RedShark Replay: With H.265 only just becoming common in devices, we revisit this article from 2013 as Phil Rhodes explores the background to HEVC/H.265, and explains what makes it so good at compressing video. Read this if you want to know how almost all video - including 4K - will be delivered in the near future.
Since almost the first days of digital video, there’s been a need to reduce the otherwise unmanageable amount of data that uncompressed video represents. While it’s now relatively straightforward to handle standard-definition, and even high definition, video as a sequence of unadulterated bitmaps, the demand for ever-higher resolution means that efficiently reducing the bitrate of video is going to be an issue for as long as people need to sell televisions.
Compression has been around since the early 90s
Video compression became a mass-market technology in the early 90s, with the release of Quicktime in December 1991 and Video for Windows a year or so later. At the time, the performance of video codecs – in terms of the ratio of bitrate to image quality – was limited mainly by the performance of the system that decoded it, which invariably meant the CPU of a desktop PC. Video codecs are generally highly asymmetric, with encoding taking more work than decoding, often multiples of realtime to encode – but they must usually be decoded in realtime. At the time, Intel’s 486 processor line was ascendant, but with performance limited to perhaps fifty million instructions per second, use of an encoding scheme such as the now-current h.264/MPEG-4 AVC was impractical. Both Video for Windows and Quicktime were initially most often used with Cinepak, a codec based on wildly different techniques to more modern ones, but with the key feature that it was designed to work in what, by modern standards, seem extremely modest circumstances. Decoding 320 by 240 frames, at the 150 kilobytes per second of a single-speed CD-ROM drive, is something you can absolutely do with h.264 – but you couldn’t have decoded it on the CPU of a Sega Mega Drive (er, Genesis, Americans) games console, circa 1990.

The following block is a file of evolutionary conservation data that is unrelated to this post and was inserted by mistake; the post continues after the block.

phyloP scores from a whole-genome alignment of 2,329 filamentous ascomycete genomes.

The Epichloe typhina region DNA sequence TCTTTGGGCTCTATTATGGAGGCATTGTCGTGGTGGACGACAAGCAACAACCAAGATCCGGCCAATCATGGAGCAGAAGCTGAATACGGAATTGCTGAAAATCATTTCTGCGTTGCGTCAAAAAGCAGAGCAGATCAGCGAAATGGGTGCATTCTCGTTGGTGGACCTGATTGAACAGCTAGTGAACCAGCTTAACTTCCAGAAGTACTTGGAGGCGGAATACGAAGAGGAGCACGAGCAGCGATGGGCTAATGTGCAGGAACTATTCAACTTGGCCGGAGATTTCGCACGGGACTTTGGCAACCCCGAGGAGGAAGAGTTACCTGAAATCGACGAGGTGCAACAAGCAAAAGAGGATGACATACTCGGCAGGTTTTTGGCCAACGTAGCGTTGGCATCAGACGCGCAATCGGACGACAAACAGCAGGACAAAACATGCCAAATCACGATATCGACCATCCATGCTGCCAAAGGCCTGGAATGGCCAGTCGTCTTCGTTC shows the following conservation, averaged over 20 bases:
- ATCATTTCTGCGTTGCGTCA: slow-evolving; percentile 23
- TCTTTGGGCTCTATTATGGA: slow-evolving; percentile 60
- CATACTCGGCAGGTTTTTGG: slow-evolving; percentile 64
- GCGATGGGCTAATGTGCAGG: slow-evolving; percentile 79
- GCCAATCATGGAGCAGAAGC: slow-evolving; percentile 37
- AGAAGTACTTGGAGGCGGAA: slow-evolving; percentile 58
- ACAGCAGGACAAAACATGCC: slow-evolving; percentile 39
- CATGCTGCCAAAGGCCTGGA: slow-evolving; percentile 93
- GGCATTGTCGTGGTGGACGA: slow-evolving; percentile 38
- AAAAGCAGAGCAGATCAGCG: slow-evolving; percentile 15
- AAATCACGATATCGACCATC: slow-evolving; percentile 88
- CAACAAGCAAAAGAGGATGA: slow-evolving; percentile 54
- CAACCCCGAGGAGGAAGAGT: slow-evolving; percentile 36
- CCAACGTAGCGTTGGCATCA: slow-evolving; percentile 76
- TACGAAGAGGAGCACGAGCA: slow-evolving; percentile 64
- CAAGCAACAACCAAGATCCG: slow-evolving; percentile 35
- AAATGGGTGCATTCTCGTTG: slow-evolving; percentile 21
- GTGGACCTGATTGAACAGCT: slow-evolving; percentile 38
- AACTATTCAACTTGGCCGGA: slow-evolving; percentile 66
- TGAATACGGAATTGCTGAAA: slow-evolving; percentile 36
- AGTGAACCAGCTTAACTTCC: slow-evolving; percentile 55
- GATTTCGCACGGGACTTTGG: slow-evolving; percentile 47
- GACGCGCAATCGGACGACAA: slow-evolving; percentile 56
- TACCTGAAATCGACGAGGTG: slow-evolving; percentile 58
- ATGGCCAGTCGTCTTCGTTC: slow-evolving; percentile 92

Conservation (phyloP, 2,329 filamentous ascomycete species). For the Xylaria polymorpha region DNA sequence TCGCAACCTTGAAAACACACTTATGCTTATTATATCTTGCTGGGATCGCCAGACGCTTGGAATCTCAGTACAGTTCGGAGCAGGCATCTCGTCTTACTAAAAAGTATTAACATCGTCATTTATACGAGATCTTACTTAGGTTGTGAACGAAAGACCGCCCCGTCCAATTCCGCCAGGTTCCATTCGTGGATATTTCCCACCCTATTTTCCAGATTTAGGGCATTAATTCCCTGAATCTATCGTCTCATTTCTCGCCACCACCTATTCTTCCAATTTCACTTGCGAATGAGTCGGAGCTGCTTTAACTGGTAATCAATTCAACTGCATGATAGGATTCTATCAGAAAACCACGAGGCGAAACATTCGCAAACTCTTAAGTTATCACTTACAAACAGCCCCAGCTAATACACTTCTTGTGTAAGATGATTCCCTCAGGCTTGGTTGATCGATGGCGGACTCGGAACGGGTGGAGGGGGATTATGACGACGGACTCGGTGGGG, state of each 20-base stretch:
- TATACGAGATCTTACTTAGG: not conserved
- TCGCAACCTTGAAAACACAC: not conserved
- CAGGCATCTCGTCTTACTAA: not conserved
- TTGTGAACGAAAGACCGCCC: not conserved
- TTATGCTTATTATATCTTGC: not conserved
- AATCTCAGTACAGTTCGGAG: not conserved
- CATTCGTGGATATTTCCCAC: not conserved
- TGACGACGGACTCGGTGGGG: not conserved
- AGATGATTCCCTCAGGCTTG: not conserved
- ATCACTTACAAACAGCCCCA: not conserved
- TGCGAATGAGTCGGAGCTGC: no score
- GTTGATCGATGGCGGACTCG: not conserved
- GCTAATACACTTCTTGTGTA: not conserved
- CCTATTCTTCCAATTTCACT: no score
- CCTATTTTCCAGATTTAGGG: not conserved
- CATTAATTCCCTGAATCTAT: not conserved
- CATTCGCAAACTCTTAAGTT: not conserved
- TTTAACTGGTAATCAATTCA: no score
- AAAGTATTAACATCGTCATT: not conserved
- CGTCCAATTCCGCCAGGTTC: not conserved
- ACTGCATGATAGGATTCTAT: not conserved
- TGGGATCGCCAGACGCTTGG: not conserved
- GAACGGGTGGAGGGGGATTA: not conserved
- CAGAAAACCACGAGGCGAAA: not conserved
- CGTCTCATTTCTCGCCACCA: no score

Drive for better quality
The drive for better quality for the bitrate, as well as the need for better absolute quality and higher resolution, is nothing new, and has largely advanced in step with the ability of ever-improving hardware to handle more elaborate codec techniques. Through the late 90s, approaches that are recognisably the technological forerunner of current codecs began to emerge, particularly h.261 in 1998 which was designed to stream video over ISDN lines from 64Kbps upward. Through the last decade or so, and ever-increasing H-numbers (which come from ITU-T Recommendation numbers), the performance of video codecs has improved more or less alongside the ability of affordable electronics to decode them. This is good, given the explosive success of video-on-demand services and the resulting pressures placed on internet and cellular network bandwidth. One would be forgiven for assuming, with maximum cynicism and misanthropy, that the work involved in all this improvement is being done mainly so that people can send us lots more advertising without having to upgrade their technology. Either way, it’s now clear that the internet and various riffs on video over IP technology is what’s going to provide the video-on-demand experience that’s been discussed since the 80s, even if the people who developed the protocols on which the internet runs probably didn’t foresee this use.